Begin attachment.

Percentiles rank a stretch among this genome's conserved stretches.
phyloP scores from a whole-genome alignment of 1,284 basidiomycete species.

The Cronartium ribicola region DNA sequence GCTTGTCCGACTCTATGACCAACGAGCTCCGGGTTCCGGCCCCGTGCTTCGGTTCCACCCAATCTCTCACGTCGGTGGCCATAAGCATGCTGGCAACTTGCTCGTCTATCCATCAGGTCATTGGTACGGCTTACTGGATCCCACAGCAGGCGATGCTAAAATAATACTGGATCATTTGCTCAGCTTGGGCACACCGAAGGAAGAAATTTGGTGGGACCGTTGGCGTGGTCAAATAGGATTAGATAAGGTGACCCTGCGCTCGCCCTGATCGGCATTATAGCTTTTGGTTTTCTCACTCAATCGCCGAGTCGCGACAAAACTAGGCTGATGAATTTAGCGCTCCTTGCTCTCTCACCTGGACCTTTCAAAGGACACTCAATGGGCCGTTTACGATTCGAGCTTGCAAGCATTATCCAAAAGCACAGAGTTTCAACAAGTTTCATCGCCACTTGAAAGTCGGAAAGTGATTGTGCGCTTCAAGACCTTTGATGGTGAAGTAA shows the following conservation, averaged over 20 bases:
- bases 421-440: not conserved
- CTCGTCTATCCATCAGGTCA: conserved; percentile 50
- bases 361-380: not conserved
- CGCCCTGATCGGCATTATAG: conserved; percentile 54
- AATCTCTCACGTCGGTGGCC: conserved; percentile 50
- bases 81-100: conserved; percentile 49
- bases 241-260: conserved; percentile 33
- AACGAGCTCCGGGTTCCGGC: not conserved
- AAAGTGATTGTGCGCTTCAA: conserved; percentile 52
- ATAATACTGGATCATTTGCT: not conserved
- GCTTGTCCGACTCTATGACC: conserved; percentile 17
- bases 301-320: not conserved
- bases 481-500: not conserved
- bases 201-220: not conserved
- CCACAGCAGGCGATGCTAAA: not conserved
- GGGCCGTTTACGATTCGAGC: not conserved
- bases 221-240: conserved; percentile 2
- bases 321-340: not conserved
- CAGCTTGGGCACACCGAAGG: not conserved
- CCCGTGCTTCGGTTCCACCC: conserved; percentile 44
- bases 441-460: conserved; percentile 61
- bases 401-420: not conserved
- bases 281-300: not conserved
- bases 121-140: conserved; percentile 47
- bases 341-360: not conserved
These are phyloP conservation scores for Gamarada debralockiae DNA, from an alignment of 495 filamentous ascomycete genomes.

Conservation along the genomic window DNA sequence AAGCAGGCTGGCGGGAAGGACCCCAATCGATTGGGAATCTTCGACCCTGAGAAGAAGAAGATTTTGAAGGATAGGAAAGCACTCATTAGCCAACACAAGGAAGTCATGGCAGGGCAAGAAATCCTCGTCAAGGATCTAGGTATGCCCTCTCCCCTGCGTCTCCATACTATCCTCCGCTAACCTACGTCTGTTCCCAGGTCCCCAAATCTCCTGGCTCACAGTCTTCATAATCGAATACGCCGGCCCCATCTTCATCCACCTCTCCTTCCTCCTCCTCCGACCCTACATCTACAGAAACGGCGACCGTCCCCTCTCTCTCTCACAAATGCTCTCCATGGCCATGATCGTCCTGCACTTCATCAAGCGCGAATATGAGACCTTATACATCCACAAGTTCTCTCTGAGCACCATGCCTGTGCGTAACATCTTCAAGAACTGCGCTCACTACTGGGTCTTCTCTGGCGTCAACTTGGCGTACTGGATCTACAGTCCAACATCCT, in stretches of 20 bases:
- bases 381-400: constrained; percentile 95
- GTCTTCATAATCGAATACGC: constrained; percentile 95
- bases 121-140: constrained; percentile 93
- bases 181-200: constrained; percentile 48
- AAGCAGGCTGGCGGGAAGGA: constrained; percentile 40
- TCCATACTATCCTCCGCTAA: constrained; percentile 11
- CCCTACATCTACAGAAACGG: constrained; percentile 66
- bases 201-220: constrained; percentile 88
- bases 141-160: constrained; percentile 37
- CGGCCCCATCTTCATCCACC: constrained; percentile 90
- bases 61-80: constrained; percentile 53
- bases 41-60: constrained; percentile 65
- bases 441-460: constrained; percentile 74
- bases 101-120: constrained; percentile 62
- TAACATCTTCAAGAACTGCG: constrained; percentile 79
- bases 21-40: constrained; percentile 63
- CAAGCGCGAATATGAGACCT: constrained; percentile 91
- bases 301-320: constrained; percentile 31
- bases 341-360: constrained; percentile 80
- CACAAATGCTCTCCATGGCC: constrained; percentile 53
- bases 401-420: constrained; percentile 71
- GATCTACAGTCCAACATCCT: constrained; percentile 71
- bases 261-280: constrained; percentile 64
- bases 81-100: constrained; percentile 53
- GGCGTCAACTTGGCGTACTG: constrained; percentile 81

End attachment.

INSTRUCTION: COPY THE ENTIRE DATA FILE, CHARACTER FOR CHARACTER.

Percentiles rank a stretch among this genome's conserved stretches.
phyloP scores from a whole-genome alignment of 1,284 basidiomycete species.

The Cronartium ribicola region DNA sequence GCTTGTCCGACTCTATGACCAACGAGCTCCGGGTTCCGGCCCCGTGCTTCGGTTCCACCCAATCTCTCACGTCGGTGGCCATAAGCATGCTGGCAACTTGCTCGTCTATCCATCAGGTCATTGGTACGGCTTACTGGATCCCACAGCAGGCGATGCTAAAATAATACTGGATCATTTGCTCAGCTTGGGCACACCGAAGGAAGAAATTTGGTGGGACCGTTGGCGTGGTCAAATAGGATTAGATAAGGTGACCCTGCGCTCGCCCTGATCGGCATTATAGCTTTTGGTTTTCTCACTCAATCGCCGAGTCGCGACAAAACTAGGCTGATGAATTTAGCGCTCCTTGCTCTCTCACCTGGACCTTTCAAAGGACACTCAATGGGCCGTTTACGATTCGAGCTTGCAAGCATTATCCAAAAGCACAGAGTTTCAACAAGTTTCATCGCCACTTGAAAGTCGGAAAGTGATTGTGCGCTTCAAGACCTTTGATGGTGAAGTAA shows the following conservation, averaged over 20 bases:
- bases 421-440: not conserved
- CTCGTCTATCCATCAGGTCA: conserved; percentile 50
- bases 361-380: not conserved
- CGCCCTGATCGGCATTATAG: conserved; percentile 54
- AATCTCTCACGTCGGTGGCC: conserved; percentile 50
- bases 81-100: conserved; percentile 49
- bases 241-260: conserved; percentile 33
- AACGAGCTCCGGGTTCCGGC: not conserved
- AAAGTGATTGTGCGCTTCAA: conserved; percentile 52
- ATAATACTGGATCATTTGCT: not conserved
- GCTTGTCCGACTCTATGACC: conserved; percentile 17
- bases 301-320: not conserved
- bases 481-500: not conserved
- bases 201-220: not conserved
- CCACAGCAGGCGATGCTAAA: not conserved
- GGGCCGTTTACGATTCGAGC: not conserved
- bases 221-240: conserved; percentile 2
- bases 321-340: not conserved
- CAGCTTGGGCACACCGAAGG: not conserved
- CCCGTGCTTCGGTTCCACCC: conserved; percentile 44
- bases 441-460: conserved; percentile 61
- bases 401-420: not conserved
- bases 281-300: not conserved
- bases 121-140: conserved; percentile 47
- bases 341-360: not conserved
These are phyloP conservation scores for Gamarada debralockiae DNA, from an alignment of 495 filamentous ascomycete genomes.

Conservation along the genomic window DNA sequence AAGCAGGCTGGCGGGAAGGACCCCAATCGATTGGGAATCTTCGACCCTGAGAAGAAGAAGATTTTGAAGGATAGGAAAGCACTCATTAGCCAACACAAGGAAGTCATGGCAGGGCAAGAAATCCTCGTCAAGGATCTAGGTATGCCCTCTCCCCTGCGTCTCCATACTATCCTCCGCTAACCTACGTCTGTTCCCAGGTCCCCAAATCTCCTGGCTCACAGTCTTCATAATCGAATACGCCGGCCCCATCTTCATCCACCTCTCCTTCCTCCTCCTCCGACCCTACATCTACAGAAACGGCGACCGTCCCCTCTCTCTCTCACAAATGCTCTCCATGGCCATGATCGTCCTGCACTTCATCAAGCGCGAATATGAGACCTTATACATCCACAAGTTCTCTCTGAGCACCATGCCTGTGCGTAACATCTTCAAGAACTGCGCTCACTACTGGGTCTTCTCTGGCGTCAACTTGGCGTACTGGATCTACAGTCCAACATCCT, in stretches of 20 bases:
- bases 381-400: constrained; percentile 95
- GTCTTCATAATCGAATACGC: constrained; percentile 95
- bases 121-140: constrained; percentile 93
- bases 181-200: constrained; percentile 48
- AAGCAGGCTGGCGGGAAGGA: constrained; percentile 40
- TCCATACTATCCTCCGCTAA: constrained; percentile 11
- CCCTACATCTACAGAAACGG: constrained; percentile 66
- bases 201-220: constrained; percentile 88
- bases 141-160: constrained; percentile 37
- CGGCCCCATCTTCATCCACC: constrained; percentile 90
- bases 61-80: constrained; percentile 53
- bases 41-60: constrained; percentile 65
- bases 441-460: constrained; percentile 74
- bases 101-120: constrained; percentile 62
- TAACATCTTCAAGAACTGCG: constrained; percentile 79
- bases 21-40: constrained; percentile 63
- CAAGCGCGAATATGAGACCT: constrained; percentile 91
- bases 301-320: constrained; percentile 31
- bases 341-360: constrained; percentile 80
- CACAAATGCTCTCCATGGCC: constrained; percentile 53
- bases 401-420: constrained; percentile 71
- GATCTACAGTCCAACATCCT: constrained; percentile 71
- bases 261-280: constrained; percentile 64
- bases 81-100: constrained; percentile 53
- GGCGTCAACTTGGCGTACTG: constrained; percentile 81